Hey there, time traveller!
This article was published 1/9/2015 (2210 days ago), so information in it may no longer be current.
A 12-year-old girl is forced to have two abortions in 2012 by her abusive stepfather, who impregnated her, and no one thought to call in child-welfare workers? Or, in fact, were they notified?
Three years later, those in charge at various government offices are now scrambling to figure out how an adolescent Winnipegger was left in the clutches of the man who repeatedly abused her, starting in 2011. The sex assaults, pregnancies and abortions were discovered only after her stepfather broke into her best friend’s Pembina Highway apartment, savagely attacking that girl and her mother with a screwdriver in late 2012.
He was arrested and charged with numerous offences. The following year, the stepdaughter disclosed the abuse and the abortions, the first of which was performed in Newfoundland and the next in Winnipeg.
The court case, which ended last week in a 16-year jail sentence for the man, heard the stepdaughter was told to say her boyfriend was the father.
The provincial government’s cabinet communications office — those who speak for the ministers — expressed "shock" at the case Tuesday, noting "child-welfare authorities immediately investigate when they are informed of instances of suspected abuse."
But was an agency notified? Did a social worker visit the girl?
Under the provincial Child and Family Services Act, anyone in Manitoba with reason to suspect abuse must report to police or CFS. That includes medical personnel.
The Winnipeg Regional Health Authority said Tuesday health-care professionals are aware of this, but stopped short of saying whether the rules were followed.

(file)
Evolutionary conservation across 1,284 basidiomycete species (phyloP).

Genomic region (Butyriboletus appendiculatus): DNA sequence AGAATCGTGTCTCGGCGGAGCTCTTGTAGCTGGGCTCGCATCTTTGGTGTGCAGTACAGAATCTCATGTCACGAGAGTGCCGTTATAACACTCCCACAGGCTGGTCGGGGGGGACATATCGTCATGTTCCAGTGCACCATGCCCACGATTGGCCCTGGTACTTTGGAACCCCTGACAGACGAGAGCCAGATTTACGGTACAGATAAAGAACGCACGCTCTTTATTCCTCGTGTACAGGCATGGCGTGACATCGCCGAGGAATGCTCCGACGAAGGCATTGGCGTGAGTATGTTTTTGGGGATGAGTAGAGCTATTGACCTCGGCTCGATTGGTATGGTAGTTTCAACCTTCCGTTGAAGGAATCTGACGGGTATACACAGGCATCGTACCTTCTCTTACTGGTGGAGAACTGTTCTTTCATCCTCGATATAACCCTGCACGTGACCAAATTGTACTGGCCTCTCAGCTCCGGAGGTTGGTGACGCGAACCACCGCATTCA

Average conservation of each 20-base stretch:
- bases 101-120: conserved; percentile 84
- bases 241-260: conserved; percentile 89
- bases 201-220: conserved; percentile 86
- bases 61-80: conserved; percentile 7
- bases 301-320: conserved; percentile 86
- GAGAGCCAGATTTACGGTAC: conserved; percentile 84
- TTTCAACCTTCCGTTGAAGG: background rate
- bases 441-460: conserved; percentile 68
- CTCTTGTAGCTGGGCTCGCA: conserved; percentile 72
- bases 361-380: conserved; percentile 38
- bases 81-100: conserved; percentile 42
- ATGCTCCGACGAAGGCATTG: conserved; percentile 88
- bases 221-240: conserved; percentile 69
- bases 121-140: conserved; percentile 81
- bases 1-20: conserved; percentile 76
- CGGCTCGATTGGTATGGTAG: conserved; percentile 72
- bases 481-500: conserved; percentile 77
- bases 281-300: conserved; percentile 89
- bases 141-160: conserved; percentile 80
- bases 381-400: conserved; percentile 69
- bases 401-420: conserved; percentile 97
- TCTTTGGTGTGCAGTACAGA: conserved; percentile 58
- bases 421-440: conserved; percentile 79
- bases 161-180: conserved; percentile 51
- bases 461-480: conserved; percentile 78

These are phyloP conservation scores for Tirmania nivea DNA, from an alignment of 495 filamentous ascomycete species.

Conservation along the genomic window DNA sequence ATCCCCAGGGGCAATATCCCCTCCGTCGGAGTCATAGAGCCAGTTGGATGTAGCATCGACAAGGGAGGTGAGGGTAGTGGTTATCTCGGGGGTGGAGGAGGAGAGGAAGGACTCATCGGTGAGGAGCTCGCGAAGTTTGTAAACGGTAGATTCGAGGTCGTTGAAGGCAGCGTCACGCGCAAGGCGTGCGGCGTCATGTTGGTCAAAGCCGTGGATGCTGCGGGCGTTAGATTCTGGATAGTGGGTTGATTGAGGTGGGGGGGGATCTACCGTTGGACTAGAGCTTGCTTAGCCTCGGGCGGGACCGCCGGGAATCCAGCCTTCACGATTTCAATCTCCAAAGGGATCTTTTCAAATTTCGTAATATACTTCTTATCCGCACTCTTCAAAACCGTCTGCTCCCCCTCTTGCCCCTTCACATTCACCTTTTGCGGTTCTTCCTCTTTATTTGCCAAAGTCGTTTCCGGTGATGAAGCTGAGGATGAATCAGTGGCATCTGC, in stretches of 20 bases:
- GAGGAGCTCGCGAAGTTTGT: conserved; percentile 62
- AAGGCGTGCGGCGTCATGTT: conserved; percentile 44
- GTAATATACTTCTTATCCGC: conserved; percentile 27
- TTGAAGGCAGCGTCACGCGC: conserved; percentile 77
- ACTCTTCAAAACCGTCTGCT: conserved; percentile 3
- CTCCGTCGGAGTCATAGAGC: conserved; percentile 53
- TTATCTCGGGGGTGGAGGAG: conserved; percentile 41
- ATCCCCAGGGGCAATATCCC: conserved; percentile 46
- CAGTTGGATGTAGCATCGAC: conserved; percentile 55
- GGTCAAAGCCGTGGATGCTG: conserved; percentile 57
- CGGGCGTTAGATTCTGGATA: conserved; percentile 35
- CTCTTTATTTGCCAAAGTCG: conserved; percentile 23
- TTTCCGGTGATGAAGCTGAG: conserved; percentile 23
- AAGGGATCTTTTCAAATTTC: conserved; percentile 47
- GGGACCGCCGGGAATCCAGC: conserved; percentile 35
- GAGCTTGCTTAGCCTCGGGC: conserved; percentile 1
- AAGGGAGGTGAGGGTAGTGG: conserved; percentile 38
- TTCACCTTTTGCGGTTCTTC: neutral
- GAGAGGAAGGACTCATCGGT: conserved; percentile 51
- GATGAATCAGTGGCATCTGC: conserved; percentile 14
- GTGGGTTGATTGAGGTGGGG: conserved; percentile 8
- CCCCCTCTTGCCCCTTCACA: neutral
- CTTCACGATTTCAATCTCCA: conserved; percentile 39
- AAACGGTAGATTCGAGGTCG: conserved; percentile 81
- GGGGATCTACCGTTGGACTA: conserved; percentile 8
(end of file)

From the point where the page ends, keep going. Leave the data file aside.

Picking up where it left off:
Yet, the 12-year-old was left to fend for herself and returned to the care of her abuser.
Even if the medical practitioners believed the girl’s story about the boyfriend, there ought to have been a referral to a child and family services agency. The legal age of consent for sexual intercourse is 16, and exceptions are made in cases of younger children only if the partner is close in age.
Children’s advocate Darlene McDonald launched her review when the case was reported by media in early July. Her authority, however, is limited by the CFS Act. She can compel information from child-welfare agencies and workers, but can only request it from other public services involved, such as police, hospitals and medical workers.
Retired B.C. judge Ted Hughes, who conducted an inquiry into the 2005 death of little Phoenix Sinclair, recommended the advocate become independent with greater powers, allowing her or him to probe any public office that delivers care to children.
But Family Services Minister Kerri Irvin-Ross has yet to see the wisdom of that recommendation. She has no good plan yet to implement it, despite the fact it’s been on her desk for more than 18 months, along with a consultant’s report on how to put it into action.
Calling this lethargy is being kind. It borders on abdication of duty by the minister and cases such as this illustrate the effect of the limited powers of the children’s advocate.
Ms. McDonald’s task is to determine who knew what and when, and why the girl was left in the care of a predator. Even with the best of co-operation from police and the hospital, she now is asking people to recall the circumstances around a medical procedure performed three years ago.
Ms. Irvin-Ross has complicated that job by refusing to move on reasonable and necessary reform to the powers of the children’s advocate, giving the office the same authority counterparts in other provinces already have. It is time for the minister to stop stalling and act.